Steven Kutz made the most of his MBA experience to help launch his business, Common Good Investments LLC.
His goal with the venture is to create a non-profit, public, and private partnership to produce built-to-suit housing for the homeless and other vulnerable populations.
At the University of Minnesota’s Carlson School of Management, Kutz took classes designed to help new startups, enrolled in the experiential learning track designed for budding entrepreneurs, and won a coveted Sands Fellowship, which provided funding for his idea.
Ultimately, it led his business to be named one of the 2022 most disruptive MBA startups by Poets&Quants.
Kutz is one example of the hundreds of students who have made their entrepreneurial dreams a reality thanks to the Carlson School.
“The MBA gave me the time to recognize what was important to me in my future career: flexibility, service to others, and long-term wealth-building potential,” he told Poets&Quants in December.
A Hub for Entrepreneurs
Over the years, the Carlson School has become a hub for entrepreneurs and entrepreneurial thinking. From mentorship from world-class faculty and experienced entrepreneurs to support through our dedicated center for entrepreneurship, the Carlson School is there to help students at every step.
One of the most important ways the Carlson School helps aspiring entrepreneurs is through programming and coursework. The Carlson School is home to the Gary S. Holmes Center for Entrepreneurship, which inspires, educates, and connects the next generation of Minnesota’s entrepreneurs. The center mobilizes the community and provides support for emerging entrepreneurs, both within and outside the university, through experiential courses and outreach programs.
The Holmes Center hosts MN Cup, the largest statewide startup competition in the country. Through that competition, Carlson School students have been connected with education, mentorship, and support to launch and accelerate the development of their new ventures.
Experiences in the Classroom
In the classroom, Carlson School MBA students can choose between four experiential learning paths. One of them is the Carlson Ventures Enterprise, dedicated to students interested in learning and practicing entrepreneurial frameworks, tools, and mindsets. Through a combination of coursework and real-world expertise, students in the Ventures Enterprise research, validate, and implement new business concepts using entrepreneurial best practices and methodologies.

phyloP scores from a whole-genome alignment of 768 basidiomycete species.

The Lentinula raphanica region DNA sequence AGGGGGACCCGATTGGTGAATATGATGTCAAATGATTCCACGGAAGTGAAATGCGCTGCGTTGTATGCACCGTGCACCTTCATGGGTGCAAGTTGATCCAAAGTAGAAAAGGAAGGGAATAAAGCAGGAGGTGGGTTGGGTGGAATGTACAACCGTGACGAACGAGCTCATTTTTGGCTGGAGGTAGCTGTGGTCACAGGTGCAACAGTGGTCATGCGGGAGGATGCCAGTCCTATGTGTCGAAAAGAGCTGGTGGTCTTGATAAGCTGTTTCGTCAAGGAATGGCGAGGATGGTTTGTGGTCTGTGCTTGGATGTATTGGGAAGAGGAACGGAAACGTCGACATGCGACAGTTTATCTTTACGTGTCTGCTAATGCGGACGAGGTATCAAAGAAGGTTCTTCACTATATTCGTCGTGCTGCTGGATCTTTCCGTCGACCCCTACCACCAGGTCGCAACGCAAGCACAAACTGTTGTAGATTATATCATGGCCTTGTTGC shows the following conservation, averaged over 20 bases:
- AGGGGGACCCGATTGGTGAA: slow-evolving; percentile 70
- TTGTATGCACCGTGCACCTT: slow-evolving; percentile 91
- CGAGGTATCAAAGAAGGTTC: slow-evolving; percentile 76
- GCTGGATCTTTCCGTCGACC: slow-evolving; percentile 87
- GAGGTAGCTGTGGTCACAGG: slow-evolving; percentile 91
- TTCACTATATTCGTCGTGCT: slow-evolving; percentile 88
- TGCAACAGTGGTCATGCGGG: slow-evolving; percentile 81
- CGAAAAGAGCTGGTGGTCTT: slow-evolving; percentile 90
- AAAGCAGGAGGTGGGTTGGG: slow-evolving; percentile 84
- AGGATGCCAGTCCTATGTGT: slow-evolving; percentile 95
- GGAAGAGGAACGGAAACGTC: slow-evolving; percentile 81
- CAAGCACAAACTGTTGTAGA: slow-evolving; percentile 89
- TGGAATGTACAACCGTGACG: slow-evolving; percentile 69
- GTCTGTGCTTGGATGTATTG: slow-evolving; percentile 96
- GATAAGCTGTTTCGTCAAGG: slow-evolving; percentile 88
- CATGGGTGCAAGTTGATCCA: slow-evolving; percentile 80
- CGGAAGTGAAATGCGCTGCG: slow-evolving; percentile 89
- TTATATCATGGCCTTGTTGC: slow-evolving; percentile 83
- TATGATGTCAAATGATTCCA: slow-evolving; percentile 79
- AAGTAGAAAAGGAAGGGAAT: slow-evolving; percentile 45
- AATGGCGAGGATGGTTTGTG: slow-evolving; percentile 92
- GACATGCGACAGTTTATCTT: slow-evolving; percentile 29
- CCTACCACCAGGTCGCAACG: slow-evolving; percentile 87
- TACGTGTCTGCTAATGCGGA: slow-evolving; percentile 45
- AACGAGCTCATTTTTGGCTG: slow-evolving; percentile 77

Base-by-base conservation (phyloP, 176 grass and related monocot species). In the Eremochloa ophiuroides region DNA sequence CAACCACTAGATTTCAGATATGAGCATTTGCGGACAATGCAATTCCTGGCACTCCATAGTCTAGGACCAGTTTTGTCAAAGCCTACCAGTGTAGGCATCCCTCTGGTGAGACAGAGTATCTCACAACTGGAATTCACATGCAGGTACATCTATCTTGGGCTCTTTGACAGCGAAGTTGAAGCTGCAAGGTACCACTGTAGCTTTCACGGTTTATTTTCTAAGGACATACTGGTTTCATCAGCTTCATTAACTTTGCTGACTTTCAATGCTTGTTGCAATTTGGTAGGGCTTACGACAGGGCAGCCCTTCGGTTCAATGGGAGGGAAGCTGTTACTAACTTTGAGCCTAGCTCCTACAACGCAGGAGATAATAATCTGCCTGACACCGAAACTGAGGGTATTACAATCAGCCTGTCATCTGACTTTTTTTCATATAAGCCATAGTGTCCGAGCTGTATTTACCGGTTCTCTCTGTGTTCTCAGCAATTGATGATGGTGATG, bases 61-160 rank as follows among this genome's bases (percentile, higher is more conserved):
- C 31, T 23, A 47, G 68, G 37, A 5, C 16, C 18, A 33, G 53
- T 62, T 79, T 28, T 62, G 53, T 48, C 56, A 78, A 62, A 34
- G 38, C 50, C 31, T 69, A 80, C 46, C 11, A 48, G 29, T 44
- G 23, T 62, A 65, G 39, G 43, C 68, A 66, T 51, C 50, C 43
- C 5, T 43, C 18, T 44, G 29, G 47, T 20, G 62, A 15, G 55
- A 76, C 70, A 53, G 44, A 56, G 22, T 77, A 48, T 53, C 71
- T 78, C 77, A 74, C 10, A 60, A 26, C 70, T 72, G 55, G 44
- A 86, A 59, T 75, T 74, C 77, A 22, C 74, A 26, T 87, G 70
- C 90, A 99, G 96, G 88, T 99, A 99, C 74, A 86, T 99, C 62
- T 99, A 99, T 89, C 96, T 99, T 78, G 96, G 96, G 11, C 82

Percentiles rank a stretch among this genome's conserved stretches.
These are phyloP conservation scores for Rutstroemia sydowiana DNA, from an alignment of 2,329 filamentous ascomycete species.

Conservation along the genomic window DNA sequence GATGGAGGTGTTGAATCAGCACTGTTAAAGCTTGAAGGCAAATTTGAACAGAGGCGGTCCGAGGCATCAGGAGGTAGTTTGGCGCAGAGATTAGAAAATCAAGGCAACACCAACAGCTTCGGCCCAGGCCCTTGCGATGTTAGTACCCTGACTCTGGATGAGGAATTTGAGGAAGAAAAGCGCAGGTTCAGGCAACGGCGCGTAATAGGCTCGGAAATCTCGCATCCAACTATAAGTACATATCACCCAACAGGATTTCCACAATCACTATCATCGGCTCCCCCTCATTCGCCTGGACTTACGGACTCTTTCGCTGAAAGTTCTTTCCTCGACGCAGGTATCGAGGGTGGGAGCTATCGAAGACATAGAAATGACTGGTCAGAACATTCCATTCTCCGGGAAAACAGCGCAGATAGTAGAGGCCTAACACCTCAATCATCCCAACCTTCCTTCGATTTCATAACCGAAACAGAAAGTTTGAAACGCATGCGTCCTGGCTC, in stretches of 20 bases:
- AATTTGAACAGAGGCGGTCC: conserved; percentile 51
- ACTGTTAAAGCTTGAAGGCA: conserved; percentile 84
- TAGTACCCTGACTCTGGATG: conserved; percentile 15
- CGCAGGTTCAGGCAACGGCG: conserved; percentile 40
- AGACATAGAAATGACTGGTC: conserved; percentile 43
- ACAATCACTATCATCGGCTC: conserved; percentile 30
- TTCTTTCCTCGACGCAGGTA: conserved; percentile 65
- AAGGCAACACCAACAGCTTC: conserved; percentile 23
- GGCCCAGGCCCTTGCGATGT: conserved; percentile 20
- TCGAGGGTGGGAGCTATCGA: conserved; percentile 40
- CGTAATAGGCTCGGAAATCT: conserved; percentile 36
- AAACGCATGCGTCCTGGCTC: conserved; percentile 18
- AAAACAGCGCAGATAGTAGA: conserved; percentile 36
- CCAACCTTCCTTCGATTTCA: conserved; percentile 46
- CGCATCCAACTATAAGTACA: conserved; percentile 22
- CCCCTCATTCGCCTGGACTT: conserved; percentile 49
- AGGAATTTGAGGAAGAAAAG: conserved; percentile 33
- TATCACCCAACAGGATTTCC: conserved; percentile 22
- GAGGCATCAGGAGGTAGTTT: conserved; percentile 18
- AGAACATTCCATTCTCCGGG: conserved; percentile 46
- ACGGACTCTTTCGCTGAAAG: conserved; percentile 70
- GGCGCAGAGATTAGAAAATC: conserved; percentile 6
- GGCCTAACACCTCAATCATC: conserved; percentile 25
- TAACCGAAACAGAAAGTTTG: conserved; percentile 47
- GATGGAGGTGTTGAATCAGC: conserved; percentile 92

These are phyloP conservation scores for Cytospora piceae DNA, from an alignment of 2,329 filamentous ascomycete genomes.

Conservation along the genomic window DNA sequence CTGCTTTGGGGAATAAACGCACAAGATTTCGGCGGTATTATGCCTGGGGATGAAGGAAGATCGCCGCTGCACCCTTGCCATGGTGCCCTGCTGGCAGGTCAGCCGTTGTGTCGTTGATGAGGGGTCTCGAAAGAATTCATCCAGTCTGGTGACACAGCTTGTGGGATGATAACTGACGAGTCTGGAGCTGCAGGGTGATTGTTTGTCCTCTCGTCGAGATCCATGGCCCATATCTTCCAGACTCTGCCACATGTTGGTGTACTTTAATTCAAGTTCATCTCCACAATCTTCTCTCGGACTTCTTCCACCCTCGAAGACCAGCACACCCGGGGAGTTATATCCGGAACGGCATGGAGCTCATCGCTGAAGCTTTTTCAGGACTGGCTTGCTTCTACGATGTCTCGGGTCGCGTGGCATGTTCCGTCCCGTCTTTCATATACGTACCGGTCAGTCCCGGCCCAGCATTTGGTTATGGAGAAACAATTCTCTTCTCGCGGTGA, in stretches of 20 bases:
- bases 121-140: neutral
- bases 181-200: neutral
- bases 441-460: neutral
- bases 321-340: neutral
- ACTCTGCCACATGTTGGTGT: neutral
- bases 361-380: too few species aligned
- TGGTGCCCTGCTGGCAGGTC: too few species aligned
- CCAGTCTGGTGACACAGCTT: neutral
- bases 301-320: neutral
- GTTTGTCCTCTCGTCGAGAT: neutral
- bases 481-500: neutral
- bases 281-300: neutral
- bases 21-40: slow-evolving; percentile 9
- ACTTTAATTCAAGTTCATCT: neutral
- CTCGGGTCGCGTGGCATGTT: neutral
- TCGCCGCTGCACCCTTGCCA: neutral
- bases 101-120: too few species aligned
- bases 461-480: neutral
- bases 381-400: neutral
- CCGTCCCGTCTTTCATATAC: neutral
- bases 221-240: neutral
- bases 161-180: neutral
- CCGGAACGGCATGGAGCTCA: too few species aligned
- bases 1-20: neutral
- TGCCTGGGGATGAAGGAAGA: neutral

There are also fellowships along the way to help fund ventures started by MBA students. Two of these are the DePodesta and Sands Fellowships, which provide $15,000 and $5,000 respectively in funding for their startups.
Along the way, students can take part in the New Product Design & Business Development course, where they receive hands-on experience on all issues related to the development and implementation of the design of new products. The Carlson School also offers STARTUP: Customer Development and Testing, a course for students looking to launch a venture to test business model assumptions and receive frequent feedback from instructors and mentors.
New in 2023, the Carlson School will be one of four business schools nationwide to host 20 minority-owned businesses through the ASCEND National Cohort business growth program. MBA students will work with minority-owned businesses to enhance their growth and work through business challenges. The Carlson School will also provide a curriculum to business owners to support their growth and development.
While in these classes, students learn from faculty members who are world-renowned in their field and receive mentorship from experienced entrepreneurs.
After graduation, student-led ventures go on to make a significant impact throughout the state, the region, and the world.
Current Carlson School MBA student and undergraduate alum Morgan Kerfeld and a group of University of Minnesota students recently founded Telo. The company, which took shape in the STARTUP: Customer Development and Testing course, rethought the rollator walker by putting the user in front, which could benefit millions of mobility-compromised people.
What started as an idea in a Carlson School course is one of the most promising startups in Minnesota.
Full story: Poets&Quants – Carlson School At The Center Of Entrepreneurship